The difference between a career and a calling

By Lennox Farrell Wednesday April 03 2013 in Opinion
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LENNOX FARRELL 

 

In an earlier article, reference was made to the Christian comedian, Steve Harvey, who after hosting his own TV show for 27 years, made the following comment about retiring from stand-up comedy:

 

“Your career is what you are paid for; your calling is what you are made for…and tragic is that man who comes to die before he comes to know what he was made for.”

 

This is to put in sharper focus the thrust of the earlier article.

 

In considering the central issue here, that is, the possibility of spiritual values also being human, and the roles both can play – as more stable incomes and literacy will – in creating wholesome Black communities, one question is beyond pertinent: is the selfless pursuit of justice for those most in need and least able to defend themselves, our calling?

 

Like many of the stalwarts involved in the 1960s Civil Rights Movement, I think it is. I believe that as humans in the process of being, we are flesh…and more. Or as one prescient being observed, “The body is more than meat and the life more than raiment.”

 

In language more prosaic, “The body is more than the food we eat, and our lives more than the clothes we wear.”

 

Which segues back to the central issue cited above and to Steve Harvey’s point of departure between one’s career and one’s calling. The lives of two individuals, both influential Americans, provide some insight into these options. One had a Doctorate in Divinity; the other was an aerospace engineer.

 

The latter, in the 1970s was also a business magnate, investor, aviator, filmmaker and philanthropist. He is more remembered, though, for his eccentric and reclusive lifestyle. The other, a 1960s person, and the elder of two sons, had been born to a pastor of Georgia’s renowned Ebenezer Baptist Church.

 

He was Dr. Martin Luther King, Jr. A disciplined student, he had earned scores so high in his junior years, that he skipped grades nine and 12. At the age of 15 and bypassing graduation from high school, he was admitted into the bachelor’s degree program at Morehouse College. Later, he would become the youngest graduate to earn a PhD from Boston University.

 

With his career assured as the ordained pastor of an established church and congregation, his halcyon future was however about to change, and radically. This occurred after the brutal murder in 1955 of Emmett Till, a 14-year-old boy from Chicago visiting family during the summer in Mississippi.

 

Dr. King subsequently became the national leader of the Civil Rights Movement. It was leadership that would effect many historic milestones, including Rosa Parks’ 1955 refusal to cede her seat in a bus to a White man; the game-changing 1965 march from Selma to Montgomery; the subsequent signing in the same year of the Voting Rights Act.

 

King’s career as a pastor had been superseded by his calling to be a “drum-major for justice”.

 

Always aware of the spectre of pending assassination and with a wife and four young children, he nonetheless had no life insurance. A colleague, realizing this, bought King an insurance policy that would eventually assist in sustaining his orphaned family.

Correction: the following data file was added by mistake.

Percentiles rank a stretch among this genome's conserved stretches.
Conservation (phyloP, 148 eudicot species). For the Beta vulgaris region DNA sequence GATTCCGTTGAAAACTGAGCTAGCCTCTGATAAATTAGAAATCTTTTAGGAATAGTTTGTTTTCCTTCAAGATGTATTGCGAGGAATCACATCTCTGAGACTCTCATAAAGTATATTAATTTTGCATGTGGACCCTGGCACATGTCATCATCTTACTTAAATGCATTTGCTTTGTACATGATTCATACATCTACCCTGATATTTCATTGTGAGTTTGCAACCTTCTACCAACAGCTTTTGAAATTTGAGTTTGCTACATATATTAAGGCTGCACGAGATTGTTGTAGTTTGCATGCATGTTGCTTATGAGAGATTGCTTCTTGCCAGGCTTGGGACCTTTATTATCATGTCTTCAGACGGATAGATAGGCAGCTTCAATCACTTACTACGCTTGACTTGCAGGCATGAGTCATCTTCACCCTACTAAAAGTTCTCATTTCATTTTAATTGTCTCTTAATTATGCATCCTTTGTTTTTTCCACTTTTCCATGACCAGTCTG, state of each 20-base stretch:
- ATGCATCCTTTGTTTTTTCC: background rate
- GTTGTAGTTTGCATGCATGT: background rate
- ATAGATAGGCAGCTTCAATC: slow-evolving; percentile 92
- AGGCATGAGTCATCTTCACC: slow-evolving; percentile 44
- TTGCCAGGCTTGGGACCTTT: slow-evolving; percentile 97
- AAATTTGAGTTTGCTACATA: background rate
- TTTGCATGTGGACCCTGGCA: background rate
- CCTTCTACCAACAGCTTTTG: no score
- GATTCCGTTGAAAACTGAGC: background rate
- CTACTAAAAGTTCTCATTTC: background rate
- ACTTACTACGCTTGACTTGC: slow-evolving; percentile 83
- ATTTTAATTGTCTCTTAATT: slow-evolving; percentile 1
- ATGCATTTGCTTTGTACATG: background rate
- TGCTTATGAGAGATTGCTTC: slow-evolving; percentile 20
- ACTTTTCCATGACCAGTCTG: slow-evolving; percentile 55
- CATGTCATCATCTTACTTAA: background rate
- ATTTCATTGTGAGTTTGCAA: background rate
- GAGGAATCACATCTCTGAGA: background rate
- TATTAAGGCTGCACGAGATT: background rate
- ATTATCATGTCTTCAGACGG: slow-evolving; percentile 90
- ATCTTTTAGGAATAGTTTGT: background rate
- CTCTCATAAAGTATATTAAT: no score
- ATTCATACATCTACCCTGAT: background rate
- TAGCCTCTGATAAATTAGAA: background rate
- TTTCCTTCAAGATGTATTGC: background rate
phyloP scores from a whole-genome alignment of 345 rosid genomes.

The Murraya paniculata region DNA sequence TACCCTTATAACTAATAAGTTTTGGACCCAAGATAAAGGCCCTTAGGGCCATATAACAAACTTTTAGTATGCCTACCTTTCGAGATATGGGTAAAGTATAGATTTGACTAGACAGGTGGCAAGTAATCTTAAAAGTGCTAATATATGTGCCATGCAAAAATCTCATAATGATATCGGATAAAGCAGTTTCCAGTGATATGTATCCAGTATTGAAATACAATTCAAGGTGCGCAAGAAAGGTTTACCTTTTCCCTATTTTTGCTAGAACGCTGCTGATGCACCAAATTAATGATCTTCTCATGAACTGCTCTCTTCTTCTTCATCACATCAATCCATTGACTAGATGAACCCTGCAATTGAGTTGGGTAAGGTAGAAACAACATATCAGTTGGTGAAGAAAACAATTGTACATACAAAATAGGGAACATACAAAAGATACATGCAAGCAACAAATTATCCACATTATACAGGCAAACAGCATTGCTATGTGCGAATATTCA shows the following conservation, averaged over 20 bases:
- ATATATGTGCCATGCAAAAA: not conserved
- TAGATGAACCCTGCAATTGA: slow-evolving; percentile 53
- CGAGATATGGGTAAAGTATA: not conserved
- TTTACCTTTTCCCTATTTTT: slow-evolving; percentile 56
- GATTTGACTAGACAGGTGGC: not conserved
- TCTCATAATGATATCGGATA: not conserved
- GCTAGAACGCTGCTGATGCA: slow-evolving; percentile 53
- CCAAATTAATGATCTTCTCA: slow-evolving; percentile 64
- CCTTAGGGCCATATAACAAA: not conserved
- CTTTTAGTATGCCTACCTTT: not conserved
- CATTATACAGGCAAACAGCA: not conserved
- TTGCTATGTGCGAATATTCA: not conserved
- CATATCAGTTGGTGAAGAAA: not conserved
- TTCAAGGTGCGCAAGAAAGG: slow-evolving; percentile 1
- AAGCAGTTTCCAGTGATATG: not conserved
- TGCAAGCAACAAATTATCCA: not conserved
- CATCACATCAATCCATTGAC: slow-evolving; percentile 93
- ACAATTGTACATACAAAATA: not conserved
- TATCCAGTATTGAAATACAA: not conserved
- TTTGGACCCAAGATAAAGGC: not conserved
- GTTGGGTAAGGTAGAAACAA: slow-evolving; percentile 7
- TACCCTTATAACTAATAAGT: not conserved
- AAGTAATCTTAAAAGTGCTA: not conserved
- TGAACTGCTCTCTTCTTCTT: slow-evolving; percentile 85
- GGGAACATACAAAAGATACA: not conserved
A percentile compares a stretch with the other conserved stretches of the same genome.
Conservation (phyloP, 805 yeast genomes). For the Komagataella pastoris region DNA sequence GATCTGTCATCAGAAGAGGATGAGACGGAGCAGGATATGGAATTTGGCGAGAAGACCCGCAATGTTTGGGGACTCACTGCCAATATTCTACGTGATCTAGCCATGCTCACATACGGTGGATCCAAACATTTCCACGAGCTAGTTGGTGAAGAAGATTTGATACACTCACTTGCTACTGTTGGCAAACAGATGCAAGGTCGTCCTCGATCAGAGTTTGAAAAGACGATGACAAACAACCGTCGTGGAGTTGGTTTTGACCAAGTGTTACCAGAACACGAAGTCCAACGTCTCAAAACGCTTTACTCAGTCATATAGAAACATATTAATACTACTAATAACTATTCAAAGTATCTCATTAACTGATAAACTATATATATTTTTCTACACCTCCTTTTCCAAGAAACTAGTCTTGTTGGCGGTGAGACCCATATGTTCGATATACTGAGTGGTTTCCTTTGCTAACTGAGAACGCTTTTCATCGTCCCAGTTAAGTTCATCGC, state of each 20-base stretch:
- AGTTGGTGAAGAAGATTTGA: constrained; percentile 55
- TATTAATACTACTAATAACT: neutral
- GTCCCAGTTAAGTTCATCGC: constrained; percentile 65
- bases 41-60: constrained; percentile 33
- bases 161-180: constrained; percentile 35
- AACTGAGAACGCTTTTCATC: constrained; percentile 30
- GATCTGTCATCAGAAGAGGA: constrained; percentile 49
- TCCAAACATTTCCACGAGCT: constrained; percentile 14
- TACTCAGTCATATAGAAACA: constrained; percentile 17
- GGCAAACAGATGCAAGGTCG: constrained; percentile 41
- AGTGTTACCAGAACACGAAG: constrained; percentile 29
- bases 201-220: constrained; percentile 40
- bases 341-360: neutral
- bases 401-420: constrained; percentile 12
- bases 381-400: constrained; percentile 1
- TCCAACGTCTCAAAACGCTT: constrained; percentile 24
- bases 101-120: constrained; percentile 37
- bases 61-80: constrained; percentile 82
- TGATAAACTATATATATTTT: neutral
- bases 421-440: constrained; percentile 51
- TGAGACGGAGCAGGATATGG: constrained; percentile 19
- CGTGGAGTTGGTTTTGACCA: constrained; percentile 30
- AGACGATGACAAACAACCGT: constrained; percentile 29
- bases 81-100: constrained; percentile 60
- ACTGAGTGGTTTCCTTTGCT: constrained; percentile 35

The other man, one of the wealthiest ever, was Howard Hughes. He was a highly sought-after celebrity. For decades, he was darling to the most glamorous; adored by the movers in Hollywood and confidante to the shakers on Wall Street. After sequential careers in several stellar fields, he retired, a recluse.

 

He died in his seventies in 1976. According to Ron Kistler, biographer and former bodyguard, Hughes’ last coherent days were spent snatching flies on the wing; totals chloroformed and recorded.

 

King, not yet 40, had died a decade earlier. He changed the world. His life, cut down in his prime, energized then and now, the link between being human and being spiritual: that is, our pursuing justice for those unable to do for self or others. The GPS of King’s soul had set him aright between career and calling. He once stated:

 

“The arc of the moral universe is long. But it bends towards justice.”

 

Charity became a sin because justice is always the issue. Courage infused others he had inspired; some unto untimely deaths: Medgar Evers (1963), Bobby Kennedy (1968).

 

From examples as theirs, any selfless stance taken beside the marginalized reveals human values more clearly as also being spiritual. Among these, compassion versus ambivalence and justice versus justification as the revealed human metaphors for the spiritually righteous versus the spiritually unrighteous.

 

On the night before he was martyred in 1968, King gave his own epitaph:

 

“Mine eyes have seen the Glory of the coming of the Lord.”

 

Which of these men, King or Hughes, went down to the grave justified; their calling fulfilled?

 

I am convinced that our communities, far and near, are in need of healing: vast and deep from centuries of casual and unabated abuse. Our healing against poverty, incarceration, violence, illiteracy, anti-Black racism will be realized, in addition to our vigorous opposition to all aspects of anti-Black racism, to our living large, the spiritual values of justice, truth, honour, courage and peace.

 

Human values all, these are most needed by those most at risk of being victims and/or perpetrators of violence. In this 21st century, our calling as adults is to assist in emancipating our youth from the defeats of self-hatred and cynicism into lives of hope, discipline and compassion.

 

For none of us should die tragic and wasted; not knowing by whom, and for what we are made.

 

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